Majorette costumes are fun, perky costume choices for young girls, as well as a sexy option for women. Today, baton twirling is a popular sport that combines elements of dance and gymnastics into a coordinated routine that is fun to perform and beautiful to watch. Because of the great variety of majorette roles, there is also a great variety in costume design.
Where to Buy Majorette Costumes
Majorette costumes can be purchased in many places, including dancewear stores and other specialty boutiques as well as Halloween costume shops. The following websites are just a few of the many places offering the essential elements of these costumes:
- Amazon.com: A variety of Halloween and party-quality drum majorette costumes for children and adults
- Costume Craze: Little girl's majorette costume
- Kenerly Kreations: Competition-quality majorette costumes
- ABC Dance Supplies: Complete your look with a real baton
- ebay: Make your own costume with a vintage pattern
It is also possible to make homemade majorette attire by adding gems and colored accents to a basic leotard, adding a baton, and putting on a perky attitude to match the bold leadership costume.
Two Types of Majorette Costumes
What type of costume a young girl or woman chooses is based on the type of majorette role she wants to portray. There are two basic options.
1. Nostalgic Majorettes
Classic, nostalgic majorettes who led marching bands in parades in the 1950s and 1960s are familiar figures. These costumes include elements similar to a cheerleader, with a short, pleated skirt, white sneakers or boots adorned with flirty tassels, gloves to make the hands easily visible, and a hat with a feathered plume that would coordinate with the attire of the marching band. A short cape may be worn, and the costume should match the band as much as possible. For example, if the band's uniforms include double-breasted jackets with tails, the majorette's attire can be a flashier version of the same jacket. Another option is to have the costume tie in to the school mascot.
2. Competitive Majorettes
Competitive majorette dancers generally wear more revealing attire than the conservative bandleaders of yesteryear. Spangled leotards with flashy cutouts, bright, bold makeup, and elaborate hair styles are features that help establish a mood for each competition. For a slightly more modest version of a competitive costume, consider a short skirt similar to a figure skater. Whereas classic majorettes use bold colors that would match a school's logo, modern competitive majorettes can use any combination of stunning colors or even coordinated patterns, such as a vibrant tropical flower, flames, or starbursts on the costume.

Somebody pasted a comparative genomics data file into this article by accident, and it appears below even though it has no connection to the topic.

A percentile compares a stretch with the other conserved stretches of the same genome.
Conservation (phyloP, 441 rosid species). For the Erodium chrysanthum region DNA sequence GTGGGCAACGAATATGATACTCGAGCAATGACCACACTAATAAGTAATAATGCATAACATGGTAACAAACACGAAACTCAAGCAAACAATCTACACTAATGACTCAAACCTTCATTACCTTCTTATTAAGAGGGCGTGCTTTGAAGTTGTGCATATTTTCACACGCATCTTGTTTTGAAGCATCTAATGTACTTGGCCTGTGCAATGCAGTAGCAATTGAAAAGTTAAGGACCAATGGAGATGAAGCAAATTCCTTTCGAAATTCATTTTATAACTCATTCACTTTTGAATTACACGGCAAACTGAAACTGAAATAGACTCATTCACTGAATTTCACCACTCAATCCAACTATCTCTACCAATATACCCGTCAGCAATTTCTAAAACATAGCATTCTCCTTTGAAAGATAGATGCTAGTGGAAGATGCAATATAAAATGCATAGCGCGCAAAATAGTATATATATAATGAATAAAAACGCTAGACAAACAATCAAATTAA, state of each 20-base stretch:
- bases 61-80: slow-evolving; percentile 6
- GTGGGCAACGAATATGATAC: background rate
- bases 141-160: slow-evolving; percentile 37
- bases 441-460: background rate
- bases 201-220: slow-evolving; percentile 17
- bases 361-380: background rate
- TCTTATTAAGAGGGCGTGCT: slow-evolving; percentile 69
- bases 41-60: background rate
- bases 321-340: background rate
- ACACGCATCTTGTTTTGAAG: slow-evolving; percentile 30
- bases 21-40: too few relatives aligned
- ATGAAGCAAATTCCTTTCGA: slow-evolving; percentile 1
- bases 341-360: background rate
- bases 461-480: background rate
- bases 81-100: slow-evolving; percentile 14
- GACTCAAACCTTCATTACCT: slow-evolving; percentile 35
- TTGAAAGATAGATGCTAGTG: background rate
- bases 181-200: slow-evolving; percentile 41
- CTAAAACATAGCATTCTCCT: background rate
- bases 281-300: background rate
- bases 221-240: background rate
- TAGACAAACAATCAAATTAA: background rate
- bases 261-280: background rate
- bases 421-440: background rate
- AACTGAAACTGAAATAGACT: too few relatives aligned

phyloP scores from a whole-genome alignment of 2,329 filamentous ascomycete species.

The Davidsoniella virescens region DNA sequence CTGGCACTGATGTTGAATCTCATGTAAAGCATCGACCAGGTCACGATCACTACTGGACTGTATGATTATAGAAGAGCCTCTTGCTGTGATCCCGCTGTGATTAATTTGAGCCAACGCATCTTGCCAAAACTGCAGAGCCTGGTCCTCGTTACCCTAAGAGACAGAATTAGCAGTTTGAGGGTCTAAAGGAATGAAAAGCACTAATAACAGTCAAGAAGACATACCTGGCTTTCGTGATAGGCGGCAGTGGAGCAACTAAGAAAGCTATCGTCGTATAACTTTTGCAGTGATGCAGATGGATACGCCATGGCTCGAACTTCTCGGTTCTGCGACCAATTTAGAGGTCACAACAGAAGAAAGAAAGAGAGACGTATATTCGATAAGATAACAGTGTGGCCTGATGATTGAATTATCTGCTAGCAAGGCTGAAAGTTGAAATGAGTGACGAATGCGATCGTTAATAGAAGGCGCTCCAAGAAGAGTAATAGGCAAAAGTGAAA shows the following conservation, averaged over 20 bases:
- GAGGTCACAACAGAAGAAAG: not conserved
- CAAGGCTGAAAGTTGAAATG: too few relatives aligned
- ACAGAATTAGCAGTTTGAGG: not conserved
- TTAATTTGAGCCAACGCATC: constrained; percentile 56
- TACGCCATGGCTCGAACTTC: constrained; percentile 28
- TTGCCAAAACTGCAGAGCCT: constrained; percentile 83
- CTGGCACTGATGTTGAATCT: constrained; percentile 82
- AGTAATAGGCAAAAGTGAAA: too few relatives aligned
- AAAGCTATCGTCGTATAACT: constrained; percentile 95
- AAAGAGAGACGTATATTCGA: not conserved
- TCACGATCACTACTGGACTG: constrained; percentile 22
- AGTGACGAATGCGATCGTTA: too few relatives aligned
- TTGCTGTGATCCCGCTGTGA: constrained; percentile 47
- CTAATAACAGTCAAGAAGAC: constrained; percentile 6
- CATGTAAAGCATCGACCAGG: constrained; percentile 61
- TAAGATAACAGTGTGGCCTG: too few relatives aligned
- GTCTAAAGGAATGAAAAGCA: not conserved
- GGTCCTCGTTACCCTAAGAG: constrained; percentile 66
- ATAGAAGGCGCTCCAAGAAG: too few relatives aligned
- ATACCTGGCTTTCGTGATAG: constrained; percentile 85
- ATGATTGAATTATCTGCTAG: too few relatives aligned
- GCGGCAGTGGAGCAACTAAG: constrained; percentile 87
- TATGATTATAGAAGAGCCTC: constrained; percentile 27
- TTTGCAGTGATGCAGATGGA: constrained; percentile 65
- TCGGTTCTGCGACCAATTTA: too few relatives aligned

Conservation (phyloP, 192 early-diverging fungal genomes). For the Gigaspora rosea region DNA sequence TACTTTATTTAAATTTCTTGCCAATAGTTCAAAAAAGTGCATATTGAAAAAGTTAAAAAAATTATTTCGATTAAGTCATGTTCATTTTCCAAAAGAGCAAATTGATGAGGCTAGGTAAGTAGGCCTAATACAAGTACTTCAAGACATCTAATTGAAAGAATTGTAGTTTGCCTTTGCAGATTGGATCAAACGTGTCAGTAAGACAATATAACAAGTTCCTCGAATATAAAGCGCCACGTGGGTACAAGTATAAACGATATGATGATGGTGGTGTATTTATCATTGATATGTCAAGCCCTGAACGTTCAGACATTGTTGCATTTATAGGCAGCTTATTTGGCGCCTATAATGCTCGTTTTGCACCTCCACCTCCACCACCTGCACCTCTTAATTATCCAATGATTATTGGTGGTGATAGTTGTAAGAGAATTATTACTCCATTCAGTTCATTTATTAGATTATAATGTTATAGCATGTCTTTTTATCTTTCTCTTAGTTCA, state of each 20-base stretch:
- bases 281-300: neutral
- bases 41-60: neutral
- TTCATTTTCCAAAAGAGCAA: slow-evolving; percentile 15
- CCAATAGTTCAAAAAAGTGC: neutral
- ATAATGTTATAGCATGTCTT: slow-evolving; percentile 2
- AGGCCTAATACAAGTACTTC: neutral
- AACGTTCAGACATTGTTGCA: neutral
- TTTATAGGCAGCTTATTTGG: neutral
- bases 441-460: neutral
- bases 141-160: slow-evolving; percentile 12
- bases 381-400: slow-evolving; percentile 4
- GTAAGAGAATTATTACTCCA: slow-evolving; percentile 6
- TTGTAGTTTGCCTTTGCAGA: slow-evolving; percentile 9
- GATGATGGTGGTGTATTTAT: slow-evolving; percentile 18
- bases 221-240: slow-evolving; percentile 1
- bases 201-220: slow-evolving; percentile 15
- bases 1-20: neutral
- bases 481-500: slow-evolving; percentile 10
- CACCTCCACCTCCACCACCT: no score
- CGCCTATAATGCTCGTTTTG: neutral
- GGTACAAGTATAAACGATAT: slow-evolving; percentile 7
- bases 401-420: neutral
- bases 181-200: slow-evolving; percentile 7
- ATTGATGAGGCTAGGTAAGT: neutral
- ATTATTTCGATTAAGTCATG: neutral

Both categories of majorette costumes require certain accessories to be sure they are not confused with gymnasts or cheerleaders. The key accessory is the baton - the tool a majorette uses to keep the music tempo and share signals with the musicians. Toy batons can be found in many toy stores, or it is easy to create a baton with a slender piece of pipe or a wooden dowel capped with decorative tassels or glittery knobs. If the costume will be worn while trick-or-treating, a glow stick baton could be used for greater visibility and safety. Real batons can also be purchased from different online retailers and specialty stores, with prices beginning around $20. While this may seem expensive for a costume accessory, if a young girl is interested in learning how to twirl, it can be a great gift as well.
Other accessories depend on the type of majorette being portrayed. If the classic school band majorette style is preferred, accessories may include school pennants and decorative accents (cords, hair ribbons, etc.) in school colors. A competitive costume may have not only a baton, but also a long twirling ribbon or a medal for a championship majorette to wear.
What to Avoid
Because majorette costumes are similar to figure skaters and cheerleaders, it is important to avoid certain accessories and details that could misrepresent the costumes. A majorette, for example, would never carry pompons, nor would she carry a musical instrument - she leads the band, she isn't a member of it. Carrying a baton, that crucial accessory, is also a great way to avoid confusion.